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JavaScript (ES6), 26 bytes 1-indexed. a=>a.map(o=x=>o[x]=-~o[x]) Try it online! Commented a => // a[] = input array a.map(o = // assign the callback function of map() to the variable o, so that // we have an object that can be used to store the counters x => // for each value x in a[...

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J, 10 9 bytes #~(=>./\) Working version of my CJam idea (in fewer bytes). E.g.: f =: #~(=>./\) f 10 10 10 9 10 10 10 10 10 f 1 2 5 4 3 7 1 2 5 7 Explanation First, we get the maximum of each prefix, with: >./\ (Here, >. is the maximum operator, / folds that operator onto a list, and \ gets all the prefixes of the input.) Then ...

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APL, 2 bytes ⍋⍋ The “grade up” built-in, applied twice. Works if indexing starts at 0, which isn’t the default for all flavors of APL. Try it here! Why does this work? ⍋x returns a list of indices that would stably sort x. For example: x ← 4 4 0 1 1 2 0 1 ⍋x 2 6 3 4 7 5 0 1 because if you take element 2, then 6, then 3… you get a stably sorted ...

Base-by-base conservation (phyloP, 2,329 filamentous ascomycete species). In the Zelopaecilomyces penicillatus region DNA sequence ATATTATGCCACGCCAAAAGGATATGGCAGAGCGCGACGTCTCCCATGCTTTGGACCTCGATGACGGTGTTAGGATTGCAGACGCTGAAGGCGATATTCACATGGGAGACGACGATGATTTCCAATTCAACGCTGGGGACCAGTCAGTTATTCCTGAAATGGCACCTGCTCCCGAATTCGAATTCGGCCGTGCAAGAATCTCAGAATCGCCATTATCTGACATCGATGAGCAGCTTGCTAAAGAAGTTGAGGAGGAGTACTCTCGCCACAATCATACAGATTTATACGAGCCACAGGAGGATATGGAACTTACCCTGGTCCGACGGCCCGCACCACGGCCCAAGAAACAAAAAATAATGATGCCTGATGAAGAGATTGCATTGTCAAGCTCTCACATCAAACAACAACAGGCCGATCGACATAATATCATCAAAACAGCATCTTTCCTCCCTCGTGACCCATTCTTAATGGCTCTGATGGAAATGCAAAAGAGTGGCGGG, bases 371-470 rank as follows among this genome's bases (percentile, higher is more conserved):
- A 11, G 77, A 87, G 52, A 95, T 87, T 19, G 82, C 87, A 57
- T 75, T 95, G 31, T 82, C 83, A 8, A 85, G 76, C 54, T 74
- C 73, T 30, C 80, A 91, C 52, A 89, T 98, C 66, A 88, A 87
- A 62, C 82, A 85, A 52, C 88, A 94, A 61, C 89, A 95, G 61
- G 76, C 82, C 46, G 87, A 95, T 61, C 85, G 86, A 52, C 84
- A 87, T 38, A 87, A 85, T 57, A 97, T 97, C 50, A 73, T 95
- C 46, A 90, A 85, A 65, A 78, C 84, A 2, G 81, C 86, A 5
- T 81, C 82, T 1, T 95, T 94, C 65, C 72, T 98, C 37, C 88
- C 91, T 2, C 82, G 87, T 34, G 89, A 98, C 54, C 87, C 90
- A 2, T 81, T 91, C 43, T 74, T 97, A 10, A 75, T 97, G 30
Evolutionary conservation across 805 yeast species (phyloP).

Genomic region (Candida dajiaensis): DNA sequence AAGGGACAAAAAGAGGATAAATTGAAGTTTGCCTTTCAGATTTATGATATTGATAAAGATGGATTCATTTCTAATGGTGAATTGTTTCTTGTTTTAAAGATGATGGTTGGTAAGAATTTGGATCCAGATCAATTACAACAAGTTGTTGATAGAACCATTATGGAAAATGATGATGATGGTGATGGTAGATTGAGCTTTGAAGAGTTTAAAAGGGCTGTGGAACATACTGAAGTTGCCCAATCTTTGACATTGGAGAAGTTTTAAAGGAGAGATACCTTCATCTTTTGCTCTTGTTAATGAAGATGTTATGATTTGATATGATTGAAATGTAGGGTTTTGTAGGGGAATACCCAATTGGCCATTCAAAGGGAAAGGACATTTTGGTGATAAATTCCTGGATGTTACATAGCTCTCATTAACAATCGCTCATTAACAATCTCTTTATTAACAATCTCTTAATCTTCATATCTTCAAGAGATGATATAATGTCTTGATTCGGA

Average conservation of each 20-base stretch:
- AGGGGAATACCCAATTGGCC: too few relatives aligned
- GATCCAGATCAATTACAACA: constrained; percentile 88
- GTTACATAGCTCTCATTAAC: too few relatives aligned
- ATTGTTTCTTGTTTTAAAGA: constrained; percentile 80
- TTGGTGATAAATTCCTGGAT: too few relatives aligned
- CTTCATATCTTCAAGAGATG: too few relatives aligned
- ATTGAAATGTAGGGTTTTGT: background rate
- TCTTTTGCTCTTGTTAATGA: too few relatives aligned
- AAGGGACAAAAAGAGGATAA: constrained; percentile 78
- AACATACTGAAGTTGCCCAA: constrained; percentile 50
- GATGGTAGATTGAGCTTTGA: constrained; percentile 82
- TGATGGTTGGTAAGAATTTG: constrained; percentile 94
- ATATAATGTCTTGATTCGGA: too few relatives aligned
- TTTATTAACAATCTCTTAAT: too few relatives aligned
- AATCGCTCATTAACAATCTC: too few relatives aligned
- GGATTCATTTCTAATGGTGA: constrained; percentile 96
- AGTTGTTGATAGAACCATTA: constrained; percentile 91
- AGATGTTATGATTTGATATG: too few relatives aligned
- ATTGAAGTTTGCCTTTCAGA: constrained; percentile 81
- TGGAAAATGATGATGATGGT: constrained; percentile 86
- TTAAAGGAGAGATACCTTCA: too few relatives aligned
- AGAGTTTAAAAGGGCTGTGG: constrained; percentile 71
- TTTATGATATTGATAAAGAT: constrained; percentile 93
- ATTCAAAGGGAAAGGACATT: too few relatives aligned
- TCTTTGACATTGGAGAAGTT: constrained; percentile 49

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Python 3, 40 39 bytes 1 byte thanks to Jonathan Allan. lambda s:sorted(s,key="145926870".find) Try it online!

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Python, 113 P=[] for n in sorted(input())[::-1]: for p in P: if p[-1][1]>=n[1]:p+=[n];break else:P+=[[n]] print sum(P,[]) After sorting the list of books in descending order (by width first and then height), this partitions the books into piles without overlaps. To determine where to place each book, its height is compared with the height of the top ...

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Stuck, 4 bytes sc\$d This language was documented on the wiki just yesterday! Mmm, fresh esolangs.

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Python, 23 bytes lambda a:max(a,key=len) Try it online!